Night

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Night

Matt lent me Night back in November when he was teaching it to his grade 12 class. But with a stack of final papers to write in my last couple of weeks of the term, onto the shelf it went until I had more time to read. This one isn’t exactly a light undertaking.

Then, the high school student I tutor mentioned that she might like to write about Night for her final exam in English and wondered if we could go over it together. Presto! Motivation to read, and read quickly. So last night, I came home and read it all in one sitting.

Night isn’t a long book (it’s just over 100 pages), but it’s a very, very powerful first-person account of life in concentration camps – including Auschwitz – in 1944-45 when Elie Wiesel was just 15 years old. I’m glad they teach it in high schools, because it works really well around Remembrance Day time. Like all Holocaust books, it’s by no means an easy read. It’s really tough going, actually, because the prose is so distilled and the events are so horrific that you have to keep reading right until the end. It was probably a mistake to start it at 10:30 PM the night before the first day of a new semester, because I just had to stay up to finish it. And then, of course, I couldn’t sleep.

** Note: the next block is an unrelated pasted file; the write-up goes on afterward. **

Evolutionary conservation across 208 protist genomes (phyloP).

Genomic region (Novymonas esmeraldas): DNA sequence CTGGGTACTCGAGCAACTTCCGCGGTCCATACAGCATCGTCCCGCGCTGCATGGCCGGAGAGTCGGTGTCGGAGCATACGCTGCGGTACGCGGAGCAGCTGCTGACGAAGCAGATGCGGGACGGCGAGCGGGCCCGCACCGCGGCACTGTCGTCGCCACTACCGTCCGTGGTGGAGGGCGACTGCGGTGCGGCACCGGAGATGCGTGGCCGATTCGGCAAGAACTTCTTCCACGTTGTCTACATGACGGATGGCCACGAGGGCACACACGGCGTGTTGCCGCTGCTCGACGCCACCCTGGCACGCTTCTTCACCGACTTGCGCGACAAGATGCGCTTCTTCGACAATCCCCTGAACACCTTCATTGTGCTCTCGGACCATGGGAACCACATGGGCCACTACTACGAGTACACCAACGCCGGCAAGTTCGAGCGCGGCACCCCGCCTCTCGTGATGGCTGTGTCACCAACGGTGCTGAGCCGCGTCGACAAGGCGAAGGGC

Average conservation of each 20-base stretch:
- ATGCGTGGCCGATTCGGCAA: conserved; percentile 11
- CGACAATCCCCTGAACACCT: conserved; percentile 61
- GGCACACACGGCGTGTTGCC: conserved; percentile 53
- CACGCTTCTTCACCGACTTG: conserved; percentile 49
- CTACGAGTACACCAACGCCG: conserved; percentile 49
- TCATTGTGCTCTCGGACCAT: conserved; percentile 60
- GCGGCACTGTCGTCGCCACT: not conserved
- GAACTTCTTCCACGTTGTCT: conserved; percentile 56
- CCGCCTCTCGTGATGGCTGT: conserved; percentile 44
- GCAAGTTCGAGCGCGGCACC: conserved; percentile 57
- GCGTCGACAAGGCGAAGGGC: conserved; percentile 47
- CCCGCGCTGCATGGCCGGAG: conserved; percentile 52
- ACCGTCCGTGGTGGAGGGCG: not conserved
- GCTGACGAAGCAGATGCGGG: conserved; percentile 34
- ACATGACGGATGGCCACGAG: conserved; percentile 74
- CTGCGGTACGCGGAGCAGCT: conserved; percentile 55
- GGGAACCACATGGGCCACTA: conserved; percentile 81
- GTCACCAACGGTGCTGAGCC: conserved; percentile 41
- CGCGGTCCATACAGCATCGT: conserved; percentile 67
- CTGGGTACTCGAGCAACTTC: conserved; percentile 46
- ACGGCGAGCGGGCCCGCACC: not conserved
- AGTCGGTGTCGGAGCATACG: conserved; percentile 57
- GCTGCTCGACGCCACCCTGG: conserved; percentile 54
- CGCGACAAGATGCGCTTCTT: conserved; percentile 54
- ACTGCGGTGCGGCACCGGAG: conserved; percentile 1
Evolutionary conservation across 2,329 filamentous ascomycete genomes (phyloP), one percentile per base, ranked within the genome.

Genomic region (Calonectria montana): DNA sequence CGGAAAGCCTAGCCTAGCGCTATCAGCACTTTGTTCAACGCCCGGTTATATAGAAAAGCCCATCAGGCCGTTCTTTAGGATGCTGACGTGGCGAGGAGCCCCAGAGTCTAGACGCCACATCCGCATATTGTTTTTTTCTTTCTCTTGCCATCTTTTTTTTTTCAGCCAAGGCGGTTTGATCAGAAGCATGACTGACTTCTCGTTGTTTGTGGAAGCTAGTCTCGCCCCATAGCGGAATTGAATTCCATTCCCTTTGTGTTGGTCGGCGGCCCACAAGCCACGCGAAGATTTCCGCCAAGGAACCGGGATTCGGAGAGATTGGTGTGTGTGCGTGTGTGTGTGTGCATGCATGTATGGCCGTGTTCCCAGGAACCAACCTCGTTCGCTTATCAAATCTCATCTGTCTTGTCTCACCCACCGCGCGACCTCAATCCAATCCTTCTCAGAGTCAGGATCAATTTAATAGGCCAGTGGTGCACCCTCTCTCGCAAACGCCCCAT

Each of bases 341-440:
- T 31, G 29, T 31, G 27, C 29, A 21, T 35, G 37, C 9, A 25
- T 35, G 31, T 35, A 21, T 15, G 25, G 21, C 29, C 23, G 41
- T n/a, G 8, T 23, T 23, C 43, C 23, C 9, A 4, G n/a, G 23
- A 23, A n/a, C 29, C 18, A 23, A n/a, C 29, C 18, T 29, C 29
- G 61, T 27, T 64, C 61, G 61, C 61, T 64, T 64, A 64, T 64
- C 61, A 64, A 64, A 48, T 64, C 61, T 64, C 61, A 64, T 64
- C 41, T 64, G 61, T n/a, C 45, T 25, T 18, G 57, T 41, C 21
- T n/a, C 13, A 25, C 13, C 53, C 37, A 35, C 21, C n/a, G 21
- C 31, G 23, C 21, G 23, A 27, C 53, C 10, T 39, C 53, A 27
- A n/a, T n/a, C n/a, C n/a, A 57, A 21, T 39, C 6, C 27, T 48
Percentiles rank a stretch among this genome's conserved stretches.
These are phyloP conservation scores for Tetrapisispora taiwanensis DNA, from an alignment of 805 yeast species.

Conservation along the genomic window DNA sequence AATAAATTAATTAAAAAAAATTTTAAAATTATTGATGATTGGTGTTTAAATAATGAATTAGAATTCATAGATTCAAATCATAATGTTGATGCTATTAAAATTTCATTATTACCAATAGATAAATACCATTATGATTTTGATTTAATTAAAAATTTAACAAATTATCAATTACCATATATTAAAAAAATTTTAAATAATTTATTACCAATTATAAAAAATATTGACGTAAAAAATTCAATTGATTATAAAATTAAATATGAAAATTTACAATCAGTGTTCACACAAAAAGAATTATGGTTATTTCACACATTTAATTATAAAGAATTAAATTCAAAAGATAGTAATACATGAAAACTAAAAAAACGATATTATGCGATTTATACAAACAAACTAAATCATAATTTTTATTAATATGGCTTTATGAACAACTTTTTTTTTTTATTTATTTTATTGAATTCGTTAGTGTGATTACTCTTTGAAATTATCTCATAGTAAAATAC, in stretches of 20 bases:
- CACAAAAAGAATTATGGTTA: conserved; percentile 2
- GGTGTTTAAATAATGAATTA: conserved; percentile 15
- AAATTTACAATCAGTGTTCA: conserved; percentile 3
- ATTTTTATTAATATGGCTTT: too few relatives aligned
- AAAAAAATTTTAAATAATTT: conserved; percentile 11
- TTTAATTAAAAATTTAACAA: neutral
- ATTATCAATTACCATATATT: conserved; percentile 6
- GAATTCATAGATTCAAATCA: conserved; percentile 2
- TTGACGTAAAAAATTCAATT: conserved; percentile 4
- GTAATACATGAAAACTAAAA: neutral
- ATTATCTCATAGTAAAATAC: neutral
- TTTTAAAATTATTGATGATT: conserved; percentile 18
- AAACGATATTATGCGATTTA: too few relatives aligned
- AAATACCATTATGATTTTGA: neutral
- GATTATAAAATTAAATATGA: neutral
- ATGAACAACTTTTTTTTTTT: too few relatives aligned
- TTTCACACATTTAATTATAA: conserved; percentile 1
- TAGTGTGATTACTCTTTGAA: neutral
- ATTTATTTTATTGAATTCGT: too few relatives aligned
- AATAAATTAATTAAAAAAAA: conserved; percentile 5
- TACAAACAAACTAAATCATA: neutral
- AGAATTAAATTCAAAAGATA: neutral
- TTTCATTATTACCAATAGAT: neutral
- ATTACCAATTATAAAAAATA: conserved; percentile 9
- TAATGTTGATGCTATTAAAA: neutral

But while it’s not a bedtime read, I think books like Night (which won the Nobel Peace Prize) are really important, especially for young people. It is a story of terror and hopelessness, and also of bravery and perseverance. This story is not comfortable, or happy or safe. But it is true, and I have always believed in the value of truth-telling.  There are important lessons to be learned from the past. And it offers up a much-needed reminder of the way all of us should treat each other in the present – with love, respect, tolerance and kindness.

One Summer: America, 1927

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One Summer (Photo: BillBryson.co.uk)Bill Bryson is probably my favourite contemporary nonfiction writer. I think I have read every single thing he’s written (even his books on spelling and grammar, which I loved). I think he’s brilliant and hilarious – and he’s got that rare ability to write across genres (memoir, travel writing, history, biography, science) without losing any of his charm in the process.